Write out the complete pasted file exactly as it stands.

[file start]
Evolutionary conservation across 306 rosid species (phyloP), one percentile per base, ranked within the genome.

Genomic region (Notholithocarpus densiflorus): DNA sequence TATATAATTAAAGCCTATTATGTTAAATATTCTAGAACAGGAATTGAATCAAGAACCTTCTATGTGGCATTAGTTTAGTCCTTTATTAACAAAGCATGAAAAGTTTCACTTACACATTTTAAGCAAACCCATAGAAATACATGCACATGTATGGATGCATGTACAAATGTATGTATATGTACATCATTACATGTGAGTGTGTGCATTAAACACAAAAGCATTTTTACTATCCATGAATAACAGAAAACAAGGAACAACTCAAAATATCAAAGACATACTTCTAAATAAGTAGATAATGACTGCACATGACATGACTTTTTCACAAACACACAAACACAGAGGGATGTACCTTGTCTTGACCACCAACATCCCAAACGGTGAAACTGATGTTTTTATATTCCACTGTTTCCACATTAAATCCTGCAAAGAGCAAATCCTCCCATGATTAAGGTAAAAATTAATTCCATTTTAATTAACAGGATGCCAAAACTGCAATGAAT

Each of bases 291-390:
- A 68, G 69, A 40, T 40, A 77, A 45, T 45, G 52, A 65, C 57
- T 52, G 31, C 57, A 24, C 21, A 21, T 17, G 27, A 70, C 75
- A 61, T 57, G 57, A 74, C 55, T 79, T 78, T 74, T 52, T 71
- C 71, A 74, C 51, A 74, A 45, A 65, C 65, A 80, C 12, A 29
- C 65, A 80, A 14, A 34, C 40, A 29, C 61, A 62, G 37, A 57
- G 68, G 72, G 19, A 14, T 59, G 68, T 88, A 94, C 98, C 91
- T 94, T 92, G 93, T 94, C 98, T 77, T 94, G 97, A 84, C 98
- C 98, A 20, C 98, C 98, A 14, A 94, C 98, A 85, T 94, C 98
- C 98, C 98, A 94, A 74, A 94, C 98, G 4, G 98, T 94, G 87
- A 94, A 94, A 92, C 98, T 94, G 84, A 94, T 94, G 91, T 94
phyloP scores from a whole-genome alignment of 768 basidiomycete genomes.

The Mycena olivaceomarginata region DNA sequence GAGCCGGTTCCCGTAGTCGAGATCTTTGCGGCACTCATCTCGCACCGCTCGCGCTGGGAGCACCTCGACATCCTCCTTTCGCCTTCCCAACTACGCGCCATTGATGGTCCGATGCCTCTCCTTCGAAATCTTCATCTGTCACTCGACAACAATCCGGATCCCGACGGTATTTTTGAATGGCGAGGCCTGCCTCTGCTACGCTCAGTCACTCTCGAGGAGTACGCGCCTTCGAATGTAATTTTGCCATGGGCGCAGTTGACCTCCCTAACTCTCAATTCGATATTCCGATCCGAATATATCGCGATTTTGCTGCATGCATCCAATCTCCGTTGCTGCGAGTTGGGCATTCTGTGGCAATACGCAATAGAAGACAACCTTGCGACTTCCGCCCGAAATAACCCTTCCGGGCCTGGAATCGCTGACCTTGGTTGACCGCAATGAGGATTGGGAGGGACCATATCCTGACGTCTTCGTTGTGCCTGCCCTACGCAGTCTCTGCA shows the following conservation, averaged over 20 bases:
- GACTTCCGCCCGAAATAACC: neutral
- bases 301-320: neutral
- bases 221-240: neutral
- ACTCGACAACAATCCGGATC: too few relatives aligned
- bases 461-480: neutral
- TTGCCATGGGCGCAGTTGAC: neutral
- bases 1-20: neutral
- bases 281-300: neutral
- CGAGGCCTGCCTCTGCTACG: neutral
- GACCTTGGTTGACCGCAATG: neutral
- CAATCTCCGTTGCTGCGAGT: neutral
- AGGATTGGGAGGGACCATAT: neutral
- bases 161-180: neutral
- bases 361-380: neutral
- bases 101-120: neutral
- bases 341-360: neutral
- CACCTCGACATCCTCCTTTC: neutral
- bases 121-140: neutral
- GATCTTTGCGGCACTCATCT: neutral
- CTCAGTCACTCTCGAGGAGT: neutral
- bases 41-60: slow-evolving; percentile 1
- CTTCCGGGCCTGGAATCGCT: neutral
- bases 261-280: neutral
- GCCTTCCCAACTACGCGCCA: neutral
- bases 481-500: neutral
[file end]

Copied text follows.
Evolutionary conservation across 306 rosid species (phyloP), one percentile per base, ranked within the genome.

Genomic region (Notholithocarpus densiflorus): DNA sequence TATATAATTAAAGCCTATTATGTTAAATATTCTAGAACAGGAATTGAATCAAGAACCTTCTATGTGGCATTAGTTTAGTCCTTTATTAACAAAGCATGAAAAGTTTCACTTACACATTTTAAGCAAACCCATAGAAATACATGCACATGTATGGATGCATGTACAAATGTATGTATATGTACATCATTACATGTGAGTGTGTGCATTAAACACAAAAGCATTTTTACTATCCATGAATAACAGAAAACAAGGAACAACTCAAAATATCAAAGACATACTTCTAAATAAGTAGATAATGACTGCACATGACATGACTTTTTCACAAACACACAAACACAGAGGGATGTACCTTGTCTTGACCACCAACATCCCAAACGGTGAAACTGATGTTTTTATATTCCACTGTTTCCACATTAAATCCTGCAAAGAGCAAATCCTCCCATGATTAAGGTAAAAATTAATTCCATTTTAATTAACAGGATGCCAAAACTGCAATGAAT

Each of bases 291-390:
- A 68, G 69, A 40, T 40, A 77, A 45, T 45, G 52, A 65, C 57
- T 52, G 31, C 57, A 24, C 21, A 21, T 17, G 27, A 70, C 75
- A 61, T 57, G 57, A 74, C 55, T 79, T 78, T 74, T 52, T 71
- C 71, A 74, C 51, A 74, A 45, A 65, C 65, A 80, C 12, A 29
- C 65, A 80, A 14, A 34, C 40, A 29, C 61, A 62, G 37, A 57
- G 68, G 72, G 19, A 14, T 59, G 68, T 88, A 94, C 98, C 91
- T 94, T 92, G 93, T 94, C 98, T 77, T 94, G 97, A 84, C 98
- C 98, A 20, C 98, C 98, A 14, A 94, C 98, A 85, T 94, C 98
- C 98, C 98, A 94, A 74, A 94, C 98, G 4, G 98, T 94, G 87
- A 94, A 94, A 92, C 98, T 94, G 84, A 94, T 94, G 91, T 94
phyloP scores from a whole-genome alignment of 768 basidiomycete genomes.

The Mycena olivaceomarginata region DNA sequence GAGCCGGTTCCCGTAGTCGAGATCTTTGCGGCACTCATCTCGCACCGCTCGCGCTGGGAGCACCTCGACATCCTCCTTTCGCCTTCCCAACTACGCGCCATTGATGGTCCGATGCCTCTCCTTCGAAATCTTCATCTGTCACTCGACAACAATCCGGATCCCGACGGTATTTTTGAATGGCGAGGCCTGCCTCTGCTACGCTCAGTCACTCTCGAGGAGTACGCGCCTTCGAATGTAATTTTGCCATGGGCGCAGTTGACCTCCCTAACTCTCAATTCGATATTCCGATCCGAATATATCGCGATTTTGCTGCATGCATCCAATCTCCGTTGCTGCGAGTTGGGCATTCTGTGGCAATACGCAATAGAAGACAACCTTGCGACTTCCGCCCGAAATAACCCTTCCGGGCCTGGAATCGCTGACCTTGGTTGACCGCAATGAGGATTGGGAGGGACCATATCCTGACGTCTTCGTTGTGCCTGCCCTACGCAGTCTCTGCA shows the following conservation, averaged over 20 bases:
- GACTTCCGCCCGAAATAACC: neutral
- bases 301-320: neutral
- bases 221-240: neutral
- ACTCGACAACAATCCGGATC: too few relatives aligned
- bases 461-480: neutral
- TTGCCATGGGCGCAGTTGAC: neutral
- bases 1-20: neutral
- bases 281-300: neutral
- CGAGGCCTGCCTCTGCTACG: neutral
- GACCTTGGTTGACCGCAATG: neutral
- CAATCTCCGTTGCTGCGAGT: neutral
- AGGATTGGGAGGGACCATAT: neutral
- bases 161-180: neutral
- bases 361-380: neutral
- bases 101-120: neutral
- bases 341-360: neutral
- CACCTCGACATCCTCCTTTC: neutral
- bases 121-140: neutral
- GATCTTTGCGGCACTCATCT: neutral
- CTCAGTCACTCTCGAGGAGT: neutral
- bases 41-60: slow-evolving; percentile 1
- CTTCCGGGCCTGGAATCGCT: neutral
- bases 261-280: neutral
- GCCTTCCCAACTACGCGCCA: neutral
- bases 481-500: neutral